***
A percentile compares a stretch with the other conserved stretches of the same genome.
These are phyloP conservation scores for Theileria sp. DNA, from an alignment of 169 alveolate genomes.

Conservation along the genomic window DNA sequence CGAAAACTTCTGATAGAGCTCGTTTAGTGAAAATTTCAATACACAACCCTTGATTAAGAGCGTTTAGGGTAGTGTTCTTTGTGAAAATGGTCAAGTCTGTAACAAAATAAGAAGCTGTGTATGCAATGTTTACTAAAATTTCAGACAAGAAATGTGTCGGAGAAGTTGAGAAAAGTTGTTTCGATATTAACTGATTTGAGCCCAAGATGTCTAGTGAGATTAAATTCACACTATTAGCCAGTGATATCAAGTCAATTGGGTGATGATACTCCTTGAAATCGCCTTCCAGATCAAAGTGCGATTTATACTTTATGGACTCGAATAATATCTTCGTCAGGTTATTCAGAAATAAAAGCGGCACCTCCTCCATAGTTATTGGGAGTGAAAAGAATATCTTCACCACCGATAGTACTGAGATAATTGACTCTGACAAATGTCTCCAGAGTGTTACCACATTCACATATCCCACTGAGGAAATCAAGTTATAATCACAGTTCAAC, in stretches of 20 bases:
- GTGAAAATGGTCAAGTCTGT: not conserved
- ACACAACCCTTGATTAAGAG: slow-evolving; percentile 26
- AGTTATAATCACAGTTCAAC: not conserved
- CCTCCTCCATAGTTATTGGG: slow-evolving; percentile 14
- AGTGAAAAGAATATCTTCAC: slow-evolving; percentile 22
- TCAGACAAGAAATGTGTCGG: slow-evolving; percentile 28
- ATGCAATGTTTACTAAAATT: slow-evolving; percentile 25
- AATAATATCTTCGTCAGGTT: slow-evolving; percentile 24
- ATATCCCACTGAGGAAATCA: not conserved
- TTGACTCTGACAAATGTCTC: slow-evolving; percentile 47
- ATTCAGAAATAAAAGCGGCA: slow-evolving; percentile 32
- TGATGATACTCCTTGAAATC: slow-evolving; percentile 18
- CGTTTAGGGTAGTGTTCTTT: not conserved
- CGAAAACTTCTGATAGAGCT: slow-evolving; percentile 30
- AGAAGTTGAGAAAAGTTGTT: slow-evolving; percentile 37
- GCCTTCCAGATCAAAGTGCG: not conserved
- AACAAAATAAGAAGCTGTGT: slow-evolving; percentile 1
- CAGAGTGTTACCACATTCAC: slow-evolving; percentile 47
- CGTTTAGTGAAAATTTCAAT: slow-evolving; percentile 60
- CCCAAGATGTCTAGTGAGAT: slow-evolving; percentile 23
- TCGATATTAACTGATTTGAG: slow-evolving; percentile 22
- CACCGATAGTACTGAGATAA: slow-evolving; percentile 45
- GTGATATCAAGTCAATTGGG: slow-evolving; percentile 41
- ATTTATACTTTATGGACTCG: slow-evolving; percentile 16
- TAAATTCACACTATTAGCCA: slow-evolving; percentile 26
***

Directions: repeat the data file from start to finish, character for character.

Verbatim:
A percentile compares a stretch with the other conserved stretches of the same genome.
These are phyloP conservation scores for Theileria sp. DNA, from an alignment of 169 alveolate genomes.

Conservation along the genomic window DNA sequence CGAAAACTTCTGATAGAGCTCGTTTAGTGAAAATTTCAATACACAACCCTTGATTAAGAGCGTTTAGGGTAGTGTTCTTTGTGAAAATGGTCAAGTCTGTAACAAAATAAGAAGCTGTGTATGCAATGTTTACTAAAATTTCAGACAAGAAATGTGTCGGAGAAGTTGAGAAAAGTTGTTTCGATATTAACTGATTTGAGCCCAAGATGTCTAGTGAGATTAAATTCACACTATTAGCCAGTGATATCAAGTCAATTGGGTGATGATACTCCTTGAAATCGCCTTCCAGATCAAAGTGCGATTTATACTTTATGGACTCGAATAATATCTTCGTCAGGTTATTCAGAAATAAAAGCGGCACCTCCTCCATAGTTATTGGGAGTGAAAAGAATATCTTCACCACCGATAGTACTGAGATAATTGACTCTGACAAATGTCTCCAGAGTGTTACCACATTCACATATCCCACTGAGGAAATCAAGTTATAATCACAGTTCAAC, in stretches of 20 bases:
- GTGAAAATGGTCAAGTCTGT: not conserved
- ACACAACCCTTGATTAAGAG: slow-evolving; percentile 26
- AGTTATAATCACAGTTCAAC: not conserved
- CCTCCTCCATAGTTATTGGG: slow-evolving; percentile 14
- AGTGAAAAGAATATCTTCAC: slow-evolving; percentile 22
- TCAGACAAGAAATGTGTCGG: slow-evolving; percentile 28
- ATGCAATGTTTACTAAAATT: slow-evolving; percentile 25
- AATAATATCTTCGTCAGGTT: slow-evolving; percentile 24
- ATATCCCACTGAGGAAATCA: not conserved
- TTGACTCTGACAAATGTCTC: slow-evolving; percentile 47
- ATTCAGAAATAAAAGCGGCA: slow-evolving; percentile 32
- TGATGATACTCCTTGAAATC: slow-evolving; percentile 18
- CGTTTAGGGTAGTGTTCTTT: not conserved
- CGAAAACTTCTGATAGAGCT: slow-evolving; percentile 30
- AGAAGTTGAGAAAAGTTGTT: slow-evolving; percentile 37
- GCCTTCCAGATCAAAGTGCG: not conserved
- AACAAAATAAGAAGCTGTGT: slow-evolving; percentile 1
- CAGAGTGTTACCACATTCAC: slow-evolving; percentile 47
- CGTTTAGTGAAAATTTCAAT: slow-evolving; percentile 60
- CCCAAGATGTCTAGTGAGAT: slow-evolving; percentile 23
- TCGATATTAACTGATTTGAG: slow-evolving; percentile 22
- CACCGATAGTACTGAGATAA: slow-evolving; percentile 45
- GTGATATCAAGTCAATTGGG: slow-evolving; percentile 41
- ATTTATACTTTATGGACTCG: slow-evolving; percentile 16
- TAAATTCACACTATTAGCCA: slow-evolving; percentile 26